experience, the combination of the source types is what makes a case realistic, while using
recorded interviews is the type most appreciated by the students. In a survey among the
students of a course where the AFFE case was used, 59% considered video interviews to be the
most interesting to work with (Figure 2), while 33% considered all sources equally interesting.
At the same time, 30% of the students consider video recording as the most diﬃcult type to
work with, which is lower than we expected, while 36% consider all types equally diﬃcult. The
survey was performed on a large bachelor level course, where 49 out of the 210 students
completed the survey. More results from the survey are reported on in (Bider et al., 2015b).
Applying the source type principles on the AFFE and harmony cases
The source types were selected diﬀerently to present the AFFE and Harmony cases. The AFFE
case was to be used on the entry-level ITO course. Being an entry-level course there was
a desire to give the students a broad repertoire of material to work with, rather than giving
a lot of detail. Also, there was a desire to have the case presentation depict the inner
workings of the AFFE company to let the student have material to analyse how diﬀerent IT
systems could improve the business. This resulted in the use of several document sources to
depict the business. Moreover, a realistic way of presenting the opinions from AFFE
customers was deemed to be to use the web-based source type to present a simulated
Twitter feed of complaints. Then, recorded video interviews with stakeholders were used to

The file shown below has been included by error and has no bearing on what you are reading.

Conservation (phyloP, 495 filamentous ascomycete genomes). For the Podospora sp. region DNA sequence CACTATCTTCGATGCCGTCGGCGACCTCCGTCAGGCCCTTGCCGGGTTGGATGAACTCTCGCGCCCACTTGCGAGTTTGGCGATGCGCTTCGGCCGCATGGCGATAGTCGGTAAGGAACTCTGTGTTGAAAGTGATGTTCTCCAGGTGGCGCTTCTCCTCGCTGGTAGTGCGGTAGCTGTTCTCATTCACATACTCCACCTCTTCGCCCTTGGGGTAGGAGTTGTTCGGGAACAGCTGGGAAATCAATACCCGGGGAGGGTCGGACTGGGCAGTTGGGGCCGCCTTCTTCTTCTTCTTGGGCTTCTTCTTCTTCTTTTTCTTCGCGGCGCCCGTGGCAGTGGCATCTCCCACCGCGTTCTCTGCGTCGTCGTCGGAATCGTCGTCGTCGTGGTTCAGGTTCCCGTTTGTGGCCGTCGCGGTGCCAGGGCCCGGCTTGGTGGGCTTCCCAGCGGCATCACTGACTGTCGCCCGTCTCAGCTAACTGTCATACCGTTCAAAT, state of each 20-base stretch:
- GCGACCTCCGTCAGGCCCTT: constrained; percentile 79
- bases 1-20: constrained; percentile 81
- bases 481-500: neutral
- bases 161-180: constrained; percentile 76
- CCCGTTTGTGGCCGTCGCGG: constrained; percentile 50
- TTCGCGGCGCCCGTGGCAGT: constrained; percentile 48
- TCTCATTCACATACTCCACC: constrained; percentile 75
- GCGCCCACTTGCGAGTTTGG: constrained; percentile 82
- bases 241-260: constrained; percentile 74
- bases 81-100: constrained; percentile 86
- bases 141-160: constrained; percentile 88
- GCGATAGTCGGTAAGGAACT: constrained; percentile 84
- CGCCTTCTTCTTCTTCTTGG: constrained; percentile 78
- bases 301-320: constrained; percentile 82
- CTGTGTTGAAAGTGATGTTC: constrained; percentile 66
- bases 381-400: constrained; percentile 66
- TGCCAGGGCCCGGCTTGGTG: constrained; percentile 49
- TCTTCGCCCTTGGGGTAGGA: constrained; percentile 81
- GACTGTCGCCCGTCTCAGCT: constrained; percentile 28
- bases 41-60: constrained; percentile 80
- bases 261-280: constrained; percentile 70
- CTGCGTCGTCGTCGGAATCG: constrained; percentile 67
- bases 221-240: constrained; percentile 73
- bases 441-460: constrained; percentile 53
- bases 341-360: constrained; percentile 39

present selected parts of the business, such as a presentation of the software development
process that the AFFE company uses.
The Harmony case is being used of three courses on the master level. Thus, it was
deemed that the student could handle more detailed information. The core type of source
was video interviews, complemented with information from a company web page. The
video interviews were presented as ﬁve parts, in total 25 minutes of video. It may seem
like 25 minutes is too little material for a course, but our experience is that video inter-
views are very dense with information. For example, in the SERDES course, 20 minutes of
video recordings are the base for tasks where the student create a Service Value Network
model, an Information model and an API design model. The Harmony case is reused on
three courses, where two courses (BPCM and SYSTIOT) are quite similar in the material
used. In the third course (SERDES) the case is slightly adapted.
Figure 2. Student eﬀort (a) and engagement (b) for the three types of sources.
INNOVATIONS IN EDUCATION AND TEACHING INTERNATIONAL 5
Source creation simulation principles
What helped the construction of sources in our practice was the use of a combination of
real and ﬁctitious sources. In this respect, we can introduce three origins for how sources
(4) Real-world sources. A real-world source is something that exists in a real-world and
is used ‘as is’without introducing any changes. A typical example here is informa-
tion about what kind of software the case organisation is using, which can be
provided by referring to the real product, or vendor company web site.
(5) Prototype-based sources. A prototype-based source is a real-world source where some